If you judge that an argument is both valid and has all true premises, then you've judged that the argument is sound, and that it does establish the truth of its conclusion.  There's nothing more you need do to judge that it is a good argument.

III.  Some Properties of Argument Soundness

If you believe that an argument is both (i) valid and (ii) has all true premises, then you are rationally committed to belief in the truth of the conclusion.  That is, if you believe that an argument is both valid and has all true premises, but nevertheless you believe the conclusion is false, or even that it is possibly false, then you are holding inconsistent beliefs.  Inconsistent beliefs are beliefs that cannot be true at the same time.  Think about what you judge when you judge that an argument is valid.  You judge that (i) if the premises are true, then the conclusion must be true. But now when you go a step further and judge that (ii) the premises are in fact true, then given your belief that (i) and (ii) hold, you've got to conclude that the conclusion must be true.  If you judge that an argument is sound, you're essentially thinking thorough an argument of your own, having the following premises.

(1) If the premises of this argument are true, then this conclusion must be true. (It's valid)
(2)  The premises of this argument are true.

Now, look at both, and ask yourself what must follow if both are true?

(3) This conclusion must be true.

This feature of soundness is interesting for what it tells us when we believe that the conclusion of an argument is actually false.  If one judges that the conclusion of an argument is false, then one must hold that the argument is unsound.  After all, the conclusion of a sound argument must be true. If an argument is unsound, then it must fail to satisfy either or both of (i) and (ii).  Either the argument is invalid, or it has at least one premise that is false, or both.

Another interesting property of soundness is this.  To say that an argument is unsound is to say that the premises do not support the truth of the conclusion.  It doesn't mean that the conclusion is false.  Many unsound arguments have true conclusions, including the following.

If Lance Armstrong is the president of Russia, then Shaquille O’Neal is an NBA center.
Lance Armstrong is the president of Russia.
---------------------------
Shaquille O’Neal is an NBA center.

The argument is valid.  But, both premises are false, and so the argument is unsound.  There may be other arguments which do successfully establish this conclusion, but it's not this one.  To say that an argument is unsound is not to say that its conclusion is false; it is just to say that the particular argument used in the attempt to establish the conclusion as true fails to do so.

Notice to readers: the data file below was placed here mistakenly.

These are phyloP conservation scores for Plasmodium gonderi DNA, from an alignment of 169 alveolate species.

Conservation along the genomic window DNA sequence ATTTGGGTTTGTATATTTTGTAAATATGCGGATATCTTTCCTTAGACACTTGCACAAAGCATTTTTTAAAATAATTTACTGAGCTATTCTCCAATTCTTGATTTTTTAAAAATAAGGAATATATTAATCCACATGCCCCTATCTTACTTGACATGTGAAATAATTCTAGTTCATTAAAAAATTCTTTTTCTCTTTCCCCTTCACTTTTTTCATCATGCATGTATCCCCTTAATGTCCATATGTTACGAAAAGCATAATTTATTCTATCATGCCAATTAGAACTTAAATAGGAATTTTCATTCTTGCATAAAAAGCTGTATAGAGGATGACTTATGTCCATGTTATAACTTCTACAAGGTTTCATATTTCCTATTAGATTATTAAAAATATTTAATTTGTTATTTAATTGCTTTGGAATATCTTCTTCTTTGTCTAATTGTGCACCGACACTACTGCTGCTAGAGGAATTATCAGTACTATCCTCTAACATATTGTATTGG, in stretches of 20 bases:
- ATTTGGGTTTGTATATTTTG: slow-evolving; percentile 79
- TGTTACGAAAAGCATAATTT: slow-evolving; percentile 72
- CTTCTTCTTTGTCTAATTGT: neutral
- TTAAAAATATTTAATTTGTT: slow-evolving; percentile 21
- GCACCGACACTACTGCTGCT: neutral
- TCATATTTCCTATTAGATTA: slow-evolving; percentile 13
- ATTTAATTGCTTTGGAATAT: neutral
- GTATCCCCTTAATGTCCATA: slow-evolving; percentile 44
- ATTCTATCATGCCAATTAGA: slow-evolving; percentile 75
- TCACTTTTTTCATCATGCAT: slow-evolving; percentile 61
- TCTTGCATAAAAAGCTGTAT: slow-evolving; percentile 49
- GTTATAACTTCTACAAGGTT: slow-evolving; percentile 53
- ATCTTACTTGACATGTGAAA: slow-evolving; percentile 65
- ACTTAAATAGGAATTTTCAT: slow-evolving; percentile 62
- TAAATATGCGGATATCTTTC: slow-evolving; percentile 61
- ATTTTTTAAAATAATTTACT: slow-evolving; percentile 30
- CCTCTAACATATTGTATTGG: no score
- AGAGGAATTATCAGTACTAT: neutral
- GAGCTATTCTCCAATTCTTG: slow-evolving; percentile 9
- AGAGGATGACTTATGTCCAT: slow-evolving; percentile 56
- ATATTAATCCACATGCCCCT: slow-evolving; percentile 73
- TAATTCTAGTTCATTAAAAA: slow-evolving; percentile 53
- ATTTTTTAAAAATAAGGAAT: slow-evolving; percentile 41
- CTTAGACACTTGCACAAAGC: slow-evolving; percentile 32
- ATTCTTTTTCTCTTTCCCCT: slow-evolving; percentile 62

I've been speaking so far as if an argument that is sound is good and an argument that is unsound is bad and that's all there is to it. You might call the concepts of good and bad used here "absolute" concepts. (This is not a standard term). Usually, though, it will be difficult to say for certain that the premises of an argument are true.  We might in some cases judge that the argument is valid and that its premises are plausible or very plausible, and then nevertheless call such an argument a good argument.  In such cases we'll mean that the argument provides sufficient evidence or reason for thinking the conclusion is true, even though we aren't certain that the premises are true.  Now, it will depend on the context and what the argument is about as to whether we will call an argument good even if we aren't certain that its premises are true.  For instance, in mathematics, a proof, which is just a particular form of deductive argument, is bad if the steps in the proof, or the premises, are only plausibly true.  But in everyday contexts, we might consider an argument very good even if we can only judge that its premises are plausibly true.  Consider again Johnny's argument.

(1) I was at Josh's all day.
(2) If I was at Josh's all day, I didn't break the window.
--------
(3) I didn't break the window.